Understanding the importance of UPS

Understanding the importance of UPS

Your business IT network is often the core of your business, responsible for running critical applications that help keep you operational day-to-day. Lately we have seen the impacts of poor procedure management with large organisations failing to keep their IT systems operational (recent British Airways outage), these only highlight the need for businesses to review their infrastructure and disaster recovery plans, to ensure they are well planned, tested and guarantee an appropriate resolution time to major incidents.

The most common failure for IT equipment is in the event of a power supply failure. When the power fails, devices instantly shutdown without following the normal ‘shut down’ procedures (stopping services in the correct order, booting components down in the correct sequence) which can cause catastrophic damage to physical components, and lead to permanent damage.

A good question to test your confidence in your disaster recovery solution:

Are you confident that your business could resume operating in an appropriate timescale if your main hard disks failed to start?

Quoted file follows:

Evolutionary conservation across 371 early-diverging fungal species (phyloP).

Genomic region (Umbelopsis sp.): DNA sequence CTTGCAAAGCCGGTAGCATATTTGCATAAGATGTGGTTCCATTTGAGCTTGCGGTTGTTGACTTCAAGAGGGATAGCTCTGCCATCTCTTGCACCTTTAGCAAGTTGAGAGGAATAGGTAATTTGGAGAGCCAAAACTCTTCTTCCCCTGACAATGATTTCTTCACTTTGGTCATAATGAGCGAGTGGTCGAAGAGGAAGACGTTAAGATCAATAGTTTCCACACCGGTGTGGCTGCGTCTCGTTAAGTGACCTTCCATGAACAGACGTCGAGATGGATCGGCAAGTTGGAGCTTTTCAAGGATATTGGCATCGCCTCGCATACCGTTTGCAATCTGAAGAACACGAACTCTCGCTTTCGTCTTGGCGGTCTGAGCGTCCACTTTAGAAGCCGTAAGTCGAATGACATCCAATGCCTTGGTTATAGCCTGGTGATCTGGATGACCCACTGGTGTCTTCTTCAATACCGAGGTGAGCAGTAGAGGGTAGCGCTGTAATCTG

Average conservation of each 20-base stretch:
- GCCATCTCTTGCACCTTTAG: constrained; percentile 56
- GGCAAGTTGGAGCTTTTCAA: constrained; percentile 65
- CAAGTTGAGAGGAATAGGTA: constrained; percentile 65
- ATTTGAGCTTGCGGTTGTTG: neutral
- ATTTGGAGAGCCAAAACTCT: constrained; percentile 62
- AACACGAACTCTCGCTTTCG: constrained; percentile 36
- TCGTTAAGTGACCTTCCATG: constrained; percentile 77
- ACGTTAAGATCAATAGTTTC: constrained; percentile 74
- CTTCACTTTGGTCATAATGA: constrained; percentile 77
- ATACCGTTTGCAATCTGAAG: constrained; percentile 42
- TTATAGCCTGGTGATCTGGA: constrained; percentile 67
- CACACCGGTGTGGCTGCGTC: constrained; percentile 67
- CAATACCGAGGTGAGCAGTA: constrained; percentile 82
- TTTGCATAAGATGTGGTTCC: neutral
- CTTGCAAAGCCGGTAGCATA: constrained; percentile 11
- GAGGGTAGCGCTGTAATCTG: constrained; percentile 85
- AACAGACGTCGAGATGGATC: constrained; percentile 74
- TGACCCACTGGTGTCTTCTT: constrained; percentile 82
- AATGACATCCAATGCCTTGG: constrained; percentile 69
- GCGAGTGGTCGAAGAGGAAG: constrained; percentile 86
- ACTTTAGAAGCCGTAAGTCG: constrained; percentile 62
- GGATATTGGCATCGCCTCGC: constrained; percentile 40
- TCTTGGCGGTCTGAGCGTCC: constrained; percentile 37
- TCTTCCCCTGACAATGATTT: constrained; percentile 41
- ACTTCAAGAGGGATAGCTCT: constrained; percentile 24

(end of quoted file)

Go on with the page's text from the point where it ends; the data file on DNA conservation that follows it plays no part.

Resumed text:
Many business overlook the simple effectiveness of a Uninterruptible Power Supply (UPS) system. The systems main aim is to provide a window in which infrastructure can be successfully powered down using the correct procedures, rather than an instant ‘unplug’ effect of a power failure. UPS also protects systems from voltage fluctuations, which can lead to component damage and prevents the optimum performance of the devices. UPS also offers protection against power surges, spikes and saps.

A solid business IT network will have powerful UPS supporting the critical servers and infrastructure, with larger batteries and capacity of up-time, along with smaller UPS devices fitted to critical users end-devices (PCs, laptops, monitors, etc). This enables users to continue working normally even during a complete power outage. How much would it cost you if all your employees couldn’t work for what can be long periods during power outages? Normally the costs of a UPS system are paid for within the first 4-5 incidents in which power is lost and the backup systems allow employees to continue working.

Speak to us today about how we can help implement UPS for your business.

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